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Eva Peron was a phenomenon of improbable achievement. So, too, is James Blackman III's Civic Light Opera of South Bay Cities, which gives this Andrew Lloyd Webber/Tim Rice saga of la Peron's amazing rise and fall its second go-round. Its 1993 Evita was thrilling. This one arguably is the best yet. Played by vibrant, voluptuous Christa Jackson, Evita herself never looked better. Civic Light Opera of South Bay Cities never looked better, though in the throes of a major reconstruction, with a temporarily ragged facade and no Klieg lights. Doesn't matter. Evita lights up the sky without them.

Riches of its Broadway-worthy staging include an early 20th century history lesson; a glimpse into Argentina's vivid soul; dynamic, creative, and exciting choreography; a keenly calibrated cast; some of Lloyd Webber's best music from Steven Landau's full-scale orchestra, and new psychological shadings and highlights on Eva Peron's character. Was she "the self-serving, scheming wife of a corrupt dictator," or "the generous, loyal servant of Argentina's poorest," practically a saint? Perhaps some of both.

In song, dance, and film the musical chronicles Eva's rapid and risky rise—propelled by a little talent, a little beauty, a lot of sex appeal, and boundless energy from humble beginnings on the remote pampas, the illegitimate daughter of an impoverished seamstress—to exalted status as Argentina's adored First Lady. Jackson is a terrific, impassioned Evita, a starry-eyed brunette blazing with youthful high spirits, listening to sleazy, seductive tango singer Magaldi's memorable "Night of a Thousand Stars." John Racca's Magaldi is Eva's ticket to "the Big Apple." She's off like a rocket to Buenos Aires; from now on there's no stopping her.

Michael A. Ross is emphatic and fiery as Eva's constant needler, and the play's commentator, conscience, and naysayer, firebrand Che—a rebellious, volatile character and an audience favorite. Eva's meeting with Peron, her seduction of him in song with "I'd Be Surprisingly Good For You," is a highlight, her voice ranging from crystalline soprano to mellow cello tones to blend beautifully with the rich operatic baritone of Ronald M. Banks' mask-like Juan Peron, as tango dancers Karen LaMarche Roberto and Vincent Zamora in flame-red costumes pulsate with sensuous subtext in the background. Banks' Peron is a creature of ice, a mechanical man—the little man on the wedding cake. It works to underscore the play's diamond-hard dark glitter. Deanna Aguinaga as Peron's Mistress is made short work of. Evita carelessly sends her packing, and her wistful lament, "Another Suitcase, Another Hall," is potent comment on the pain of careless love.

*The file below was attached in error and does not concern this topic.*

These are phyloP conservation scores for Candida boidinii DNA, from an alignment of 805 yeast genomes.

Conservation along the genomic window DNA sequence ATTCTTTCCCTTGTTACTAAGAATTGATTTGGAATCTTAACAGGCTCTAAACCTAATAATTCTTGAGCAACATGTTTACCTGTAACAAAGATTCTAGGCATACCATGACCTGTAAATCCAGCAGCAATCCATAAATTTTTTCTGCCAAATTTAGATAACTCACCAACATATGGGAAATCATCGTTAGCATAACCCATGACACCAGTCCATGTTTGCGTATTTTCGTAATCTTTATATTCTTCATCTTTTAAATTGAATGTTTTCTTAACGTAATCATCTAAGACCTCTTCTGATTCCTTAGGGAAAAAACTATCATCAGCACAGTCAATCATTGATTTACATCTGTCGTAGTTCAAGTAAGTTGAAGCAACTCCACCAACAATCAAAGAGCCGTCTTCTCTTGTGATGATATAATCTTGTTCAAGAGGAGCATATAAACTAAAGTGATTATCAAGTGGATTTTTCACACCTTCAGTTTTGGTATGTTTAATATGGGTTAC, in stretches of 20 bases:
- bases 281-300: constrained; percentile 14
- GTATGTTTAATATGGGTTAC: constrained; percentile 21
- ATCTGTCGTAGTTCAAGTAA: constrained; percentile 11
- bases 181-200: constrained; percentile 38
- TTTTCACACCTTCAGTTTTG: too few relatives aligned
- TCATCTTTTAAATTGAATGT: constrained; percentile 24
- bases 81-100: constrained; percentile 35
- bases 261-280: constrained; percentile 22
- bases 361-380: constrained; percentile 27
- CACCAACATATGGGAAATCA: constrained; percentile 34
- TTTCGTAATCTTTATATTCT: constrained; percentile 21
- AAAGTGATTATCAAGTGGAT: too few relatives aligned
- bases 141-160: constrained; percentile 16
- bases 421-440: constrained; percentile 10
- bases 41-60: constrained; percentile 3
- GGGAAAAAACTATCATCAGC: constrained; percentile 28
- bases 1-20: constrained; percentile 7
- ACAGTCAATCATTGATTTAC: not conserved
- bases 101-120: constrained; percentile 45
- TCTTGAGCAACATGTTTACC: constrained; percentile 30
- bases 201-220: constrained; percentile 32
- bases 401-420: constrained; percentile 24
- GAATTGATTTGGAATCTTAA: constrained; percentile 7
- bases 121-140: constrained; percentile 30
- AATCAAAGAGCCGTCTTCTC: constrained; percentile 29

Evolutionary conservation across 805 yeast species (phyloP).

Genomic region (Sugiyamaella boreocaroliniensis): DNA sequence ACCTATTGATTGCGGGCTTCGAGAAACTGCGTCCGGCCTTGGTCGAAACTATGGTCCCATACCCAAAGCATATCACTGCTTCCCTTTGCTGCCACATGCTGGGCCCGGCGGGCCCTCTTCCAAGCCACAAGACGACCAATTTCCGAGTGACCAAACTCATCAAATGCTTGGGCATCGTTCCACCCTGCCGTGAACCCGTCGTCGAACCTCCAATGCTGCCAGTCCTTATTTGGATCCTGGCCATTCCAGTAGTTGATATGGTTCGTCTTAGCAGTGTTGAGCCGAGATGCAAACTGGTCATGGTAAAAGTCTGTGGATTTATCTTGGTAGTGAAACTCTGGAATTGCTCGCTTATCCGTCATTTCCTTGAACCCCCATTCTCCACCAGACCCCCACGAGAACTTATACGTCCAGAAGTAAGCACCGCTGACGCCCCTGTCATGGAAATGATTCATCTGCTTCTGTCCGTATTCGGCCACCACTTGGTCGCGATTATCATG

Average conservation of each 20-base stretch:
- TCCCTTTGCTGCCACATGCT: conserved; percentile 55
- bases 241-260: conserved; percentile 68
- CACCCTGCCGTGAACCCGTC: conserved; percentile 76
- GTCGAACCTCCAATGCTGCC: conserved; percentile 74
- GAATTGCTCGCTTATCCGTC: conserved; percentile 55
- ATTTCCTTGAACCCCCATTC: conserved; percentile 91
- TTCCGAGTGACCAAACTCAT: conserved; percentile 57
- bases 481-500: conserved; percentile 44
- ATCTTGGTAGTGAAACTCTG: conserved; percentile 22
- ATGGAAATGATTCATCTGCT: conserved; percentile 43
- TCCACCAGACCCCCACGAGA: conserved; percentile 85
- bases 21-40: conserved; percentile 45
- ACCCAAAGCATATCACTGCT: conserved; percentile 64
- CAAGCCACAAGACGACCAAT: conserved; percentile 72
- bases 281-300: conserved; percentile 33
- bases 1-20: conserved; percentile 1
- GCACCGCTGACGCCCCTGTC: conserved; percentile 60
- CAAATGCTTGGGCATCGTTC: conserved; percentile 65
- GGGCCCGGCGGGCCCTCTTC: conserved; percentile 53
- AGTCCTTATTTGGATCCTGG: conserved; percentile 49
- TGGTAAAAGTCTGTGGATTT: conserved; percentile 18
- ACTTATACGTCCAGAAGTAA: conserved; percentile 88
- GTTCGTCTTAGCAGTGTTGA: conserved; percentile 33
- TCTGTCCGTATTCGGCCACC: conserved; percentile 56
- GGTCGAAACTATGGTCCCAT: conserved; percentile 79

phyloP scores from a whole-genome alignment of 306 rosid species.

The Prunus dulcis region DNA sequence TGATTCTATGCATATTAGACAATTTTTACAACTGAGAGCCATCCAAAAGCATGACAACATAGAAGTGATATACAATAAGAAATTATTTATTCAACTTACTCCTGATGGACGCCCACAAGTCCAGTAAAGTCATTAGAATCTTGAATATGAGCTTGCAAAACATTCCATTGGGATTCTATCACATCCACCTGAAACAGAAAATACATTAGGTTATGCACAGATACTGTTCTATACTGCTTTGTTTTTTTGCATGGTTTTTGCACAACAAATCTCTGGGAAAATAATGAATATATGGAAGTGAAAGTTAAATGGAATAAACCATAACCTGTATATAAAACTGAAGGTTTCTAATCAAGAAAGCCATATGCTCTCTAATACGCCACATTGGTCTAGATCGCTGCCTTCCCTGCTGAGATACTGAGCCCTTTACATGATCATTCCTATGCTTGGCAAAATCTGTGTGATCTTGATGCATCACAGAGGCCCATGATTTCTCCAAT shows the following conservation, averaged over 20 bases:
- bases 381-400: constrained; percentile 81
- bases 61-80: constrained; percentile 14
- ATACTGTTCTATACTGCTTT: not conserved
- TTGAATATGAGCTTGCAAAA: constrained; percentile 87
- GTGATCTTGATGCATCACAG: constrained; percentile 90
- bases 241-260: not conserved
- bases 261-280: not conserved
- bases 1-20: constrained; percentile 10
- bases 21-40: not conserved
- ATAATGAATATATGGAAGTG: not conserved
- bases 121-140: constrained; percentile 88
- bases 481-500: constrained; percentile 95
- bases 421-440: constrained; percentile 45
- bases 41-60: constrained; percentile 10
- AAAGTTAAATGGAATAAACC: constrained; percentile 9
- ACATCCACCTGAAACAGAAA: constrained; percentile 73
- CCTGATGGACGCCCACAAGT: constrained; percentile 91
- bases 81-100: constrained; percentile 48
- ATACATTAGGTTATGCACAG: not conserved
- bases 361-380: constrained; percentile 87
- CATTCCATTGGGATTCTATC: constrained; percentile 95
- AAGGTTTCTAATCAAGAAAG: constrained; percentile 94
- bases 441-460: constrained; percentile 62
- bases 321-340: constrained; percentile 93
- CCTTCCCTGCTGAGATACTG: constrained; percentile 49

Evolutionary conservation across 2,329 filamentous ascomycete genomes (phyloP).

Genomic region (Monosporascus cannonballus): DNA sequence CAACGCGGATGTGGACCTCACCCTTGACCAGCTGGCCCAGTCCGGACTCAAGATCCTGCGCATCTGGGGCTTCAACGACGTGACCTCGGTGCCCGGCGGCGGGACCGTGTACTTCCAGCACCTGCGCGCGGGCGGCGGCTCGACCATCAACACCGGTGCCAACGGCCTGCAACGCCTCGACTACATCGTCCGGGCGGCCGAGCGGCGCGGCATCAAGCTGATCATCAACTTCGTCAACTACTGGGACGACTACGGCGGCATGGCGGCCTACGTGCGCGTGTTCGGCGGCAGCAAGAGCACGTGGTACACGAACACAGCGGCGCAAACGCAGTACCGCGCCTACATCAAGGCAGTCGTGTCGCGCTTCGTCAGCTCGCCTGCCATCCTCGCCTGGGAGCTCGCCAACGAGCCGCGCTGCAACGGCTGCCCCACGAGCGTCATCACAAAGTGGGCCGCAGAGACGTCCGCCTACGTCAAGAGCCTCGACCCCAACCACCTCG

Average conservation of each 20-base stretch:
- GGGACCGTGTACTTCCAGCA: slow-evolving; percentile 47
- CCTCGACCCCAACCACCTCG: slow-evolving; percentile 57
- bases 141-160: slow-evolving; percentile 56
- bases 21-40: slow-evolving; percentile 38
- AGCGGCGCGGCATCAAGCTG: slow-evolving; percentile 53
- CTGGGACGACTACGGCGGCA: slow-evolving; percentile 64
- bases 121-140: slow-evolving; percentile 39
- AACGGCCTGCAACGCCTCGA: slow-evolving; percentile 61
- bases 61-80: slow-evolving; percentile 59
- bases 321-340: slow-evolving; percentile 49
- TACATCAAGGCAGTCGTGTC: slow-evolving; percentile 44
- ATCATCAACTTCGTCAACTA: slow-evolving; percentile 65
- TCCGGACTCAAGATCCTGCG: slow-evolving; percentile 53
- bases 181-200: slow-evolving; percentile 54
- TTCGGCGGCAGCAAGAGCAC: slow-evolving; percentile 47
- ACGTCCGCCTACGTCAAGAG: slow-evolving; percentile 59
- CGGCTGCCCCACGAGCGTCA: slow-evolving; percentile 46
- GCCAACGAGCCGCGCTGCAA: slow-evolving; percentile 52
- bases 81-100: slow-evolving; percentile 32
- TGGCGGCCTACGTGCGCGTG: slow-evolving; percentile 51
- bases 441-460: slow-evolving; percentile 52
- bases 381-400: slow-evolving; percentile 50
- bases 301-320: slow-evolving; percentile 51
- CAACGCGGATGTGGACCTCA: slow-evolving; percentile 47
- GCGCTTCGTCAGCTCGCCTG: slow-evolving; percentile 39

Sha Newman, choreographer and director of musical staging in the earlier Evita, comes fully into her own here as director and choreographer. Her beautifully articulated direction underscores the play's saturnine brilliance. Her creative, innovative, imaginative choreography is electric.

Production elements as usual here are flawless, with lush costumes by Shon LeBlanc, lighting by Raun Yankovich, sound by John Feinstein. The set is uncredited. This Evita is not to be missed; it's a true-life myth in modern idiom, and Civic Light Opera of South Bay Cities is a treasure in our midst.

"Evita," presented by Civic Light Opera of South Bay Cities at the Redondo Beach Performing Arts Center, 1935 Manhattan Beach Blvd., Redondo Beach. Tues.-Sat. 8 p.m., Sun. 7 p.m. June 1-16. $35-50. (310) 372-4477.

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